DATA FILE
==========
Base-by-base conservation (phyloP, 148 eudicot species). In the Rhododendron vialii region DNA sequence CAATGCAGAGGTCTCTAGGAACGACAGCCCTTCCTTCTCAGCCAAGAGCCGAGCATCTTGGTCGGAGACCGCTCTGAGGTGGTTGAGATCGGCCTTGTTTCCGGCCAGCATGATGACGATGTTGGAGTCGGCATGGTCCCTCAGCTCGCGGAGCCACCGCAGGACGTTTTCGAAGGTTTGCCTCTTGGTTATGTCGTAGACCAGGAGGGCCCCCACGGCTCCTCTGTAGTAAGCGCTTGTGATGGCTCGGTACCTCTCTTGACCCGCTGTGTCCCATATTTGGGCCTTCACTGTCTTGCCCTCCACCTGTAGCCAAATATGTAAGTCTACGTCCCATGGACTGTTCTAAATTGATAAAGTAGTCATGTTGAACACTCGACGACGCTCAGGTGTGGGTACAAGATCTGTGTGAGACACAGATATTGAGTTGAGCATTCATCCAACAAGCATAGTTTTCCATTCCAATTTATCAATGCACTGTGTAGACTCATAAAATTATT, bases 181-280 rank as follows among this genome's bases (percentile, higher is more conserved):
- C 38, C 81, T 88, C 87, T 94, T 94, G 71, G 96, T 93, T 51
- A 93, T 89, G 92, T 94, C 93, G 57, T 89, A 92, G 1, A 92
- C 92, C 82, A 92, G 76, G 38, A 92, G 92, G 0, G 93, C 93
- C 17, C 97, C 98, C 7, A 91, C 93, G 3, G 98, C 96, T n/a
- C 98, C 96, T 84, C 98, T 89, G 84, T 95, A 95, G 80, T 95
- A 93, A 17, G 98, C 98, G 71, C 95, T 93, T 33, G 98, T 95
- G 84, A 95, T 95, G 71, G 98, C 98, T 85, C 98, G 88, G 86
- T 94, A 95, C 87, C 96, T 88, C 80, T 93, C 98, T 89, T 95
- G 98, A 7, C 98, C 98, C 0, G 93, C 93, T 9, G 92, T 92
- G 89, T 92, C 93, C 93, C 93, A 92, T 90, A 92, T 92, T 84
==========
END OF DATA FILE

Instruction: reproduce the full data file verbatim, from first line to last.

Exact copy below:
Base-by-base conservation (phyloP, 148 eudicot species). In the Rhododendron vialii region DNA sequence CAATGCAGAGGTCTCTAGGAACGACAGCCCTTCCTTCTCAGCCAAGAGCCGAGCATCTTGGTCGGAGACCGCTCTGAGGTGGTTGAGATCGGCCTTGTTTCCGGCCAGCATGATGACGATGTTGGAGTCGGCATGGTCCCTCAGCTCGCGGAGCCACCGCAGGACGTTTTCGAAGGTTTGCCTCTTGGTTATGTCGTAGACCAGGAGGGCCCCCACGGCTCCTCTGTAGTAAGCGCTTGTGATGGCTCGGTACCTCTCTTGACCCGCTGTGTCCCATATTTGGGCCTTCACTGTCTTGCCCTCCACCTGTAGCCAAATATGTAAGTCTACGTCCCATGGACTGTTCTAAATTGATAAAGTAGTCATGTTGAACACTCGACGACGCTCAGGTGTGGGTACAAGATCTGTGTGAGACACAGATATTGAGTTGAGCATTCATCCAACAAGCATAGTTTTCCATTCCAATTTATCAATGCACTGTGTAGACTCATAAAATTATT, bases 181-280 rank as follows among this genome's bases (percentile, higher is more conserved):
- C 38, C 81, T 88, C 87, T 94, T 94, G 71, G 96, T 93, T 51
- A 93, T 89, G 92, T 94, C 93, G 57, T 89, A 92, G 1, A 92
- C 92, C 82, A 92, G 76, G 38, A 92, G 92, G 0, G 93, C 93
- C 17, C 97, C 98, C 7, A 91, C 93, G 3, G 98, C 96, T n/a
- C 98, C 96, T 84, C 98, T 89, G 84, T 95, A 95, G 80, T 95
- A 93, A 17, G 98, C 98, G 71, C 95, T 93, T 33, G 98, T 95
- G 84, A 95, T 95, G 71, G 98, C 98, T 85, C 98, G 88, G 86
- T 94, A 95, C 87, C 96, T 88, C 80, T 93, C 98, T 89, T 95
- G 98, A 7, C 98, C 98, C 0, G 93, C 93, T 9, G 92, T 92
- G 89, T 92, C 93, C 93, C 93, A 92, T 90, A 92, T 92, T 84